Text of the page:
And as they are in all of her books, Moshfegh’s narrator in “Death in Her Hands” remains beautifully open and attuned to those strange moments of joy that strike us out of nowhere. It’s perhaps an echo of the joy we felt as children, without thinking we needed a reason to feel it. Vesta, after being pulled over by a policeman who she is convinced is a dark agent of evil named Ghod, is struck by one of these moments:

“Sitting there in the car, I had a moment of daydream staring into the bright white sunshine. It was like I was back in Monlith driving home from the shopping center, and I was like a little kid for a few seconds, excited for no reason, my mind emptied, waiting at a red light, with no place to go but to go on living and enjoying myself. It was an odd moment to get lost—in the face of evil and conspiracy. But for some reason, I felt energized, peaceful, and young.”

This ecstasy is something Walter’s approach to life left him incapable of, and until his death, Vesta too believed herself incapable of it. But not anymore. In this story, the world is always surprising Vesta, and in turn, she is always surprising herself.

“Death in Her Hands” is most concerned with mortality and solitude, and what we can do in the face of these forces: principally, tell stories. In that, it’s the perfect book to read and meditate on during the COVID-19 age, where isolation is affecting us all, and death is affecting increasingly many of us. Still, we might find ourselves experiencing joy of Vesta’s genre at various moments, an optimistic energy that lives on in spite of everything, “in the face of evil and conspiracy.” No matter where the world goes from here, I’m thrilled to be living on it with Ottessa Moshfegh, whose stories have and will continue to shock and delight us, all while shedding light on the most challenging and often unsightly aspects of what it means to be human.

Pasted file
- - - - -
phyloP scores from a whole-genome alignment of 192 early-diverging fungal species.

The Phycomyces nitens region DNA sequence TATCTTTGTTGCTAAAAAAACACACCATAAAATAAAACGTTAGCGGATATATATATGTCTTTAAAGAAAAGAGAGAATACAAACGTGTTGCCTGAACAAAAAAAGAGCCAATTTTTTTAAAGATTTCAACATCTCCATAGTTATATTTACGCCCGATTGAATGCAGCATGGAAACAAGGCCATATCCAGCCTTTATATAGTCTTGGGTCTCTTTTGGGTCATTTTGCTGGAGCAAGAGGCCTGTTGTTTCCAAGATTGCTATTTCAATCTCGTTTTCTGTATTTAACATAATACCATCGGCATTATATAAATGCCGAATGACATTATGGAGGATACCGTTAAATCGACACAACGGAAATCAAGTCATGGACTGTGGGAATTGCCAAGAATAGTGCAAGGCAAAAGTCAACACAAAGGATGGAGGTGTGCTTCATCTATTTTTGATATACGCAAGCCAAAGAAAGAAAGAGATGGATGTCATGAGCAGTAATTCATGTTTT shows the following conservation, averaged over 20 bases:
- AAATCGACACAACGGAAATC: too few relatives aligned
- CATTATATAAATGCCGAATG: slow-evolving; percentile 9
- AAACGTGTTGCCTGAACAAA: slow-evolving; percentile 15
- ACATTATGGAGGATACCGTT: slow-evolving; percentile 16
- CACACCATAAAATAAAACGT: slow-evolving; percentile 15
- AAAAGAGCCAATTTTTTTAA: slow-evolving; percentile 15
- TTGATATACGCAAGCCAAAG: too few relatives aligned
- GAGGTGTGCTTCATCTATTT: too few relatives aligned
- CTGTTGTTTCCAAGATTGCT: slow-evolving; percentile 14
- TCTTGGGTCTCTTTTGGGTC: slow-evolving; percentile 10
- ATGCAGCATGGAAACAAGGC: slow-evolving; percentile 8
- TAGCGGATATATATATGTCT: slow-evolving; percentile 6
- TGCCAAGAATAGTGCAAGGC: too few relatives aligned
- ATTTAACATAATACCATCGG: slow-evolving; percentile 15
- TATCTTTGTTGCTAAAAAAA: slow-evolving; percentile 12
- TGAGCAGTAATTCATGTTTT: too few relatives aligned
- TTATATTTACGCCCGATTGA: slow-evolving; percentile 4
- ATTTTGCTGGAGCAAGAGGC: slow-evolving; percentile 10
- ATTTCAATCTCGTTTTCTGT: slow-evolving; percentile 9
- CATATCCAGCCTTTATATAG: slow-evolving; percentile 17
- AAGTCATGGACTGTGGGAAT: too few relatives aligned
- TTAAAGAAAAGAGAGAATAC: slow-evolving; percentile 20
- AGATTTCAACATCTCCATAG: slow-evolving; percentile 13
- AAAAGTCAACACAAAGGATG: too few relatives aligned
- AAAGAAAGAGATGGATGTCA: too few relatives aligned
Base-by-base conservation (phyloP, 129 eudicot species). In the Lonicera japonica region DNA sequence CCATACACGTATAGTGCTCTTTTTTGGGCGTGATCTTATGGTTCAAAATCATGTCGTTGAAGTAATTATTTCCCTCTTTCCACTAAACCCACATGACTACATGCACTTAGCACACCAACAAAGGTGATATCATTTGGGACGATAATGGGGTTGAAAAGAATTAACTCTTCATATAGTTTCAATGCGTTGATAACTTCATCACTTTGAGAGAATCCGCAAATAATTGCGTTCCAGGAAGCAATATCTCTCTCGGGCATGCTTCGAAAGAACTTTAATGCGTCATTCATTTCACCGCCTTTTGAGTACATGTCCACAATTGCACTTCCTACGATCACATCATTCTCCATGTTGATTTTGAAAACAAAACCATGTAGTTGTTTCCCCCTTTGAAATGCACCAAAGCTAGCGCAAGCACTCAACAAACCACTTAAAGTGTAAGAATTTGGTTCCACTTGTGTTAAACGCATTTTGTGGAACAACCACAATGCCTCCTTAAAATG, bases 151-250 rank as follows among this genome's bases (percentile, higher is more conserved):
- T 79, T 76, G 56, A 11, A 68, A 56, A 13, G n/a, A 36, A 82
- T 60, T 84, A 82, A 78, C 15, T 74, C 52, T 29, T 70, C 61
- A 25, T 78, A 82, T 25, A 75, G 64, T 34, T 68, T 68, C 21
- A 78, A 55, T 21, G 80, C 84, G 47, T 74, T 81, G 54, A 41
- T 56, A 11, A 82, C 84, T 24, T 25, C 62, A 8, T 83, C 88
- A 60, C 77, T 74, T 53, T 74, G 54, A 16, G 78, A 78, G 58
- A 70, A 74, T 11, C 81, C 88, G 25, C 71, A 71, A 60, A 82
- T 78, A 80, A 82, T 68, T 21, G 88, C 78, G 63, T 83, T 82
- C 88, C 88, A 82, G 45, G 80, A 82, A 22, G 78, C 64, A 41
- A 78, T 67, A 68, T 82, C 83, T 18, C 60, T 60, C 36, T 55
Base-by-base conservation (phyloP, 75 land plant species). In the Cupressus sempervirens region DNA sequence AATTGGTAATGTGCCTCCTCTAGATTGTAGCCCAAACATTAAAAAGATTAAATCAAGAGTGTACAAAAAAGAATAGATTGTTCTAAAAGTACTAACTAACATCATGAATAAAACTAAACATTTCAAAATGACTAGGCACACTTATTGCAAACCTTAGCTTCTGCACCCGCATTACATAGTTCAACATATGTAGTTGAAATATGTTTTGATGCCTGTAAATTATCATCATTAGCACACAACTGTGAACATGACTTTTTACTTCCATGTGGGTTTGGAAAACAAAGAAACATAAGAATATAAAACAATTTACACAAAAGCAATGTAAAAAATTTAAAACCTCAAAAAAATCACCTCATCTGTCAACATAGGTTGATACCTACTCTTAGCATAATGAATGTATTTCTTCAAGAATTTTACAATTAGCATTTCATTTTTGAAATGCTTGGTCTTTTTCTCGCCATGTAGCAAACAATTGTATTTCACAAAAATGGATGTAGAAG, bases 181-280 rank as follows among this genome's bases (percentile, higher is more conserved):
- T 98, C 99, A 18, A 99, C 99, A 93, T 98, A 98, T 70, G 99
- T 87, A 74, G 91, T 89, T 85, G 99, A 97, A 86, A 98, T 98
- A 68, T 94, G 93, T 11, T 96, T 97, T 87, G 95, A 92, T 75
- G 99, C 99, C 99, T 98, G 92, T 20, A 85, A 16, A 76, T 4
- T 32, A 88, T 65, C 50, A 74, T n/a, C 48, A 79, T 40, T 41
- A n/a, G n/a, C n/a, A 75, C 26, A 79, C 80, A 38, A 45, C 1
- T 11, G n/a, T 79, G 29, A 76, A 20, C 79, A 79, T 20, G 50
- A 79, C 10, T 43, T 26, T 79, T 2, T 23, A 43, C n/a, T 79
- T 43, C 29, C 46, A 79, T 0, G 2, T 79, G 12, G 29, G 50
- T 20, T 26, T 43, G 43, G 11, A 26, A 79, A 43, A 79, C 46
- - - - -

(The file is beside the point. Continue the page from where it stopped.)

Contact Carly Taylor at carly505 ‘at’

Carly Taylor '22 is a Managing Editor of Arts & Life. She studies comparative literature and creative writing. On campus, you can find her organizing concerts and practicing martial arts. Contact her at ctaylor ‘at’